Since the early 1960s, Mozambican film has been both a witness to and participant in the history of the nation's independence. This country, shattered by Portuguese colonialism, sought to establish a national film production model that would create the new image of the nation. Consequently, a large part of the films in the Mozambique Film Archive contain images determined by this official strategy; they aimed to convey a unifying, revolutionary ideology for the nation, to denounce imperialist threats and armed conflicts and, at the same time, to consolidate social and economic measures. This cinematographic output, which simultaneously documented and implemented a specific process, was also capable of foreseeing its construction as an archive of power. So how should the operative evidence of this archive be approached?
The mission of Off Screen is to align the narratives that relate different forms of the post-colonial condition, from the Cold War ideology, which produced a collection of revolutionary films, and the global capitalism now fighting for survival, to the situational perspective as a fragment of a personal investigation. Only through accumulation can a new topology of the image begin to take shape - that which emerges from the equilibrium created in response to the inevitable failure to reinstate a single, uncontested version of events. The aim of this project is not to present a historical account of socialist propaganda film in Mozambique. Rather, it attempts to take that initial failure and use it to evoke a new kind of socialism, the kind that can only be forged by combining different visions of reality in the same opening shot. This formula eschews conflict resolution and embraces the paradoxes summoned by memory encoded in images.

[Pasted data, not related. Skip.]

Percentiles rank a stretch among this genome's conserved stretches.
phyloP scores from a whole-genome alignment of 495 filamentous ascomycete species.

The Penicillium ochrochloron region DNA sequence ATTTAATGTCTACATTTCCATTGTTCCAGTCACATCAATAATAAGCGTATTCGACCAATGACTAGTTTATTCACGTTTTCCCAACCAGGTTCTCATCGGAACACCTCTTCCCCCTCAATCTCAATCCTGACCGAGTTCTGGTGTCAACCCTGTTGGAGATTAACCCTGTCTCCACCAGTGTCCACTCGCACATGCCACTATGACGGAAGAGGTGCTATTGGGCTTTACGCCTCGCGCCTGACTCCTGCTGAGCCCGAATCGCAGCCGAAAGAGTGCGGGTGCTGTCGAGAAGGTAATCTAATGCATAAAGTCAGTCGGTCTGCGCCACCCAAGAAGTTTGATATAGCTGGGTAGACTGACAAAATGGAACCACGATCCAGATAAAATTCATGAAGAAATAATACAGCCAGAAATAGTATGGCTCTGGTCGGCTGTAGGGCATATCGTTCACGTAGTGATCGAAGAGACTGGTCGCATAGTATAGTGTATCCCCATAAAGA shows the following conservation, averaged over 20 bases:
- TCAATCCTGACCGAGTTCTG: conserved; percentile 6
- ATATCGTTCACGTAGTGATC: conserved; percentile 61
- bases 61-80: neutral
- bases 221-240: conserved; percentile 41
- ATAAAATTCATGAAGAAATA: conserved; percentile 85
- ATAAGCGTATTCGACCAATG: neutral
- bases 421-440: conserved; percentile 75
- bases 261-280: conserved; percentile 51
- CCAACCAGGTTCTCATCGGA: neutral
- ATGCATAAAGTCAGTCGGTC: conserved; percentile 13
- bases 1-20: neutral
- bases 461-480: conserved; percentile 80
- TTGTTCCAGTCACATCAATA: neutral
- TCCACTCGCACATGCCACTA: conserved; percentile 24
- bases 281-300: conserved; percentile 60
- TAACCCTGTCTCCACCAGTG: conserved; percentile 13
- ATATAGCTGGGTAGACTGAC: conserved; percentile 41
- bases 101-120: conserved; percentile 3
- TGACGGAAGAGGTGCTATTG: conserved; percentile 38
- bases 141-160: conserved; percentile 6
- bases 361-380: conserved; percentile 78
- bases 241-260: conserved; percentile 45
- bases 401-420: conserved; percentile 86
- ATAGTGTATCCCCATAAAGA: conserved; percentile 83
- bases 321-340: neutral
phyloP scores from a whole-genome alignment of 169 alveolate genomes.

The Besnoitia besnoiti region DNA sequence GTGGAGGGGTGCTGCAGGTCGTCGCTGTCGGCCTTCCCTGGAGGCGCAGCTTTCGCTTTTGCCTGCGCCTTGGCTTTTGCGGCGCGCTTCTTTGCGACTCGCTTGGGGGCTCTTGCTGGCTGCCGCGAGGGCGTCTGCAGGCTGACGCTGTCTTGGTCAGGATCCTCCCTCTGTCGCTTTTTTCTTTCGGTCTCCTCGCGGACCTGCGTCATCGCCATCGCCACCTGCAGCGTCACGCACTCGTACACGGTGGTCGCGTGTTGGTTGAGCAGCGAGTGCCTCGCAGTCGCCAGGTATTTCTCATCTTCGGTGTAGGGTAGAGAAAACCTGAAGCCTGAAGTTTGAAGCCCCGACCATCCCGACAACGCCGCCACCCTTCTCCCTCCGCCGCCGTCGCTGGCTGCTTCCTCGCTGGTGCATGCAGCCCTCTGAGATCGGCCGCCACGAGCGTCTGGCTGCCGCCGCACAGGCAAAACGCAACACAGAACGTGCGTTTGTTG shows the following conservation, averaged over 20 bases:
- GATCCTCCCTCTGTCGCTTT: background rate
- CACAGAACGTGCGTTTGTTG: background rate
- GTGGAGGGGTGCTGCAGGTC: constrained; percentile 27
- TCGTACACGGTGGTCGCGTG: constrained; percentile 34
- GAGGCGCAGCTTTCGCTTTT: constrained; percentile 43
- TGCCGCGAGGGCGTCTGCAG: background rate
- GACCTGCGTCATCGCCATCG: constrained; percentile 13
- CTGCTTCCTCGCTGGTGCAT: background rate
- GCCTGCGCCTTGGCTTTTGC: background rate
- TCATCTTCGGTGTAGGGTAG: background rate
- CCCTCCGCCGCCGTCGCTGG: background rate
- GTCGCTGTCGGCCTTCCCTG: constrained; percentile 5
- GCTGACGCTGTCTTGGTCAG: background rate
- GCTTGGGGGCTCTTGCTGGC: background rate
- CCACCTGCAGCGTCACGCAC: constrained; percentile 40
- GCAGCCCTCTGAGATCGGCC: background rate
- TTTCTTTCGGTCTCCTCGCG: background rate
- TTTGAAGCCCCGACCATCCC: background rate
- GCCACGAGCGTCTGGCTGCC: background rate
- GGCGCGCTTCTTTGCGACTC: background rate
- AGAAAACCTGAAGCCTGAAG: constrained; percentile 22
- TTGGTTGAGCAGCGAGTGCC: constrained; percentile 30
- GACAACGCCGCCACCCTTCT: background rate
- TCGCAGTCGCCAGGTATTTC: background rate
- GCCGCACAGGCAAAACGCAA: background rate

Catarina Simão (1972) lives in Lisbon. She is an architect, artist and researcher. In 2009 she began working on her current project, Off Screen: The Mozambique Film Archive. Since then, the project has been presented at art institutions and seminars in Lisbon, Porto, Maputo, Vienna, London, Paris, Barcelona, Amsterdam and Murcia.
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